US scientists engineer corn to boost protein


By Afp

via Daily Mail (UK) - 9 October 2017


US scientists have found a way to genetically engineer corn to produce an amino acid contained in meat, boosting the nutritional value of one of the world's most important crops.


The process involved inserting a bacterial gene that causes corn to make methionine, a crucial nutrient for the health of skin, nail and hair.


Researchers said the discovery could benefit millions of people in the developing world who depend on corn as a staple, and could reduce animal feed costs, according to the report in the Proceedings of the National Academy of Sciences, a peer-reviewed US journal.


"We improved the nutritional value of corn, the largest commodity crop grown on Earth," said co-author Thomas Leustek, professor in the Department of Plant Biology at Rutgers University.


"Most corn is used for animal feed, but it lacks methionine -- a key amino acid -- and we found an effective way to add it."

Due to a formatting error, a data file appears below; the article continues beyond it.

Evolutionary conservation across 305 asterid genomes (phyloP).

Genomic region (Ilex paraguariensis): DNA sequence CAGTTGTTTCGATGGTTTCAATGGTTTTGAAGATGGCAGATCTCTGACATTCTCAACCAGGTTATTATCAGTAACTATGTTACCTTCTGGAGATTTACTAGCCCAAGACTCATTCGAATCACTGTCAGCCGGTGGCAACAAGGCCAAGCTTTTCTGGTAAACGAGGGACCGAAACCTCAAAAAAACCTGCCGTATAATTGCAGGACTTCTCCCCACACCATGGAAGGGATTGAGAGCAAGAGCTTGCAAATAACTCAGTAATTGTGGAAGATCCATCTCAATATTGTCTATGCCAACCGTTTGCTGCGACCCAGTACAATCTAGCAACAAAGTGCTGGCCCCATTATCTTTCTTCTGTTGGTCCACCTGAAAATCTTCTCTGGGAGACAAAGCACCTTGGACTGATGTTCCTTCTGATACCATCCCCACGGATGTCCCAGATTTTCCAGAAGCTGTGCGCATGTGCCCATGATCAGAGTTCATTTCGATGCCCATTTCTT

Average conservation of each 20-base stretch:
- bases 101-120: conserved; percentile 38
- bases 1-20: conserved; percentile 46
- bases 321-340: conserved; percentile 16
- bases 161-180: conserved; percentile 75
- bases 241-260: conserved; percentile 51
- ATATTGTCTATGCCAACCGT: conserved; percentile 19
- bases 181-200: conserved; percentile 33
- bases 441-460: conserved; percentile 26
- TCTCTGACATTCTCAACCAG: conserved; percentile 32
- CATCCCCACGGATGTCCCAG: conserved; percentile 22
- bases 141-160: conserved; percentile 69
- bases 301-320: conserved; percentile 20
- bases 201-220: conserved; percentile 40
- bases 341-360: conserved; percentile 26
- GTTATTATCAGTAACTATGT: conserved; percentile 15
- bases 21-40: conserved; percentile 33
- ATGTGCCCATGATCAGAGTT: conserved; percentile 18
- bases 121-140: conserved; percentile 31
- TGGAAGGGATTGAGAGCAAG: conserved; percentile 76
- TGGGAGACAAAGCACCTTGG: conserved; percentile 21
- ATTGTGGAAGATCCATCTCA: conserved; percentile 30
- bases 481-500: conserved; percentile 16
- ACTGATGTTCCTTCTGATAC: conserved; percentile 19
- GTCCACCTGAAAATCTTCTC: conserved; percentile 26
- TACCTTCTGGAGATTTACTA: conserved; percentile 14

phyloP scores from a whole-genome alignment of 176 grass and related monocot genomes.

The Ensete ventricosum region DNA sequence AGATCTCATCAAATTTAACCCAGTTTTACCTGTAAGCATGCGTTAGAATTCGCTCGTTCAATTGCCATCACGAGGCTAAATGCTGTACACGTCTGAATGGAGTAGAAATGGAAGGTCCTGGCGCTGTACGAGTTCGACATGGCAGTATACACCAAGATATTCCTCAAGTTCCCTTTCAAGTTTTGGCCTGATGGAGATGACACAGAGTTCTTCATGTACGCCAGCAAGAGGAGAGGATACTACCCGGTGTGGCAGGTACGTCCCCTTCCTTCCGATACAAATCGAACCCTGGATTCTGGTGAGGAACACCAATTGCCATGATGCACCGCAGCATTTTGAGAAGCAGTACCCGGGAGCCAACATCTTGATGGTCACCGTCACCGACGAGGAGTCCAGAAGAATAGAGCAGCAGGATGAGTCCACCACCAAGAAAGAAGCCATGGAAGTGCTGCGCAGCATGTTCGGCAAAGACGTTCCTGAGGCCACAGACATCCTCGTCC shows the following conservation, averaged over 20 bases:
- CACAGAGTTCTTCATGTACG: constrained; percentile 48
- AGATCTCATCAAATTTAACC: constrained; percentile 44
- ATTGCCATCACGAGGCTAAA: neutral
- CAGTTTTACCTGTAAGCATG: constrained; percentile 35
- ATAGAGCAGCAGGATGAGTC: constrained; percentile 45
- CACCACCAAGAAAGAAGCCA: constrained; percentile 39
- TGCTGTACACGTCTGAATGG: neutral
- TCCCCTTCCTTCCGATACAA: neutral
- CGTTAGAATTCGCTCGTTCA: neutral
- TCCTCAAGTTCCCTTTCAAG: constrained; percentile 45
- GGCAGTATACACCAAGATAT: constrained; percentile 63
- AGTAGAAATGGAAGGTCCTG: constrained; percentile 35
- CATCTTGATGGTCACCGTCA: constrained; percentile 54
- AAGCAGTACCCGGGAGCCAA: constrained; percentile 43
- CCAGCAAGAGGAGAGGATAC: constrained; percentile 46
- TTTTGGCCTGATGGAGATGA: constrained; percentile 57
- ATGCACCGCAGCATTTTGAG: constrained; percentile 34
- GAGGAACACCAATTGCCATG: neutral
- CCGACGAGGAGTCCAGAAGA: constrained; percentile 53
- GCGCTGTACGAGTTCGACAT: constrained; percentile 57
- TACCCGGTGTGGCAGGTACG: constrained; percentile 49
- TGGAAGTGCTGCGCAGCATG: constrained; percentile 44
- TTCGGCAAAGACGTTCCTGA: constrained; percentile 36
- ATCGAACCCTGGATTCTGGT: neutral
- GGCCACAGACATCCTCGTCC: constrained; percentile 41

The sulfur in methionine "protects cells from pollutants, slows cell aging and is essential for absorbing selenium and zinc," the PNAS report said.


Already, industries spend billions adding synthetic methionine to field corn seed, which does not naturally contain this amino acid, in order to help livestock grow.


Co-author Joachim Messing, a professor who directs the Waksman Institute of Microbiology, said this is a "costly, energy-consuming process."


The new method involved inserting an E. coli bacterial gene into the corn plant's genome.


The E. coli enzyme caused methionine production in the plant's leaves, and methionine in corn kernels increased by 57 percent, the study said.


The process did not affect plant growth.


Scientists fed the genetically engineered corn to chickens at Rutgers University and found it was nutritious for them, Messing said.


Leustek told AFP that "in principle, the technology could be quickly deployed, within a couple of years."


"The transgene that we developed can easily be inserted into commercial corn varieties," he said in an email.


"The major obstacle would be regulatory hurdles because it is a transgenic technology."


Food and animal feeds containing genetically modified organisms are highly controversial...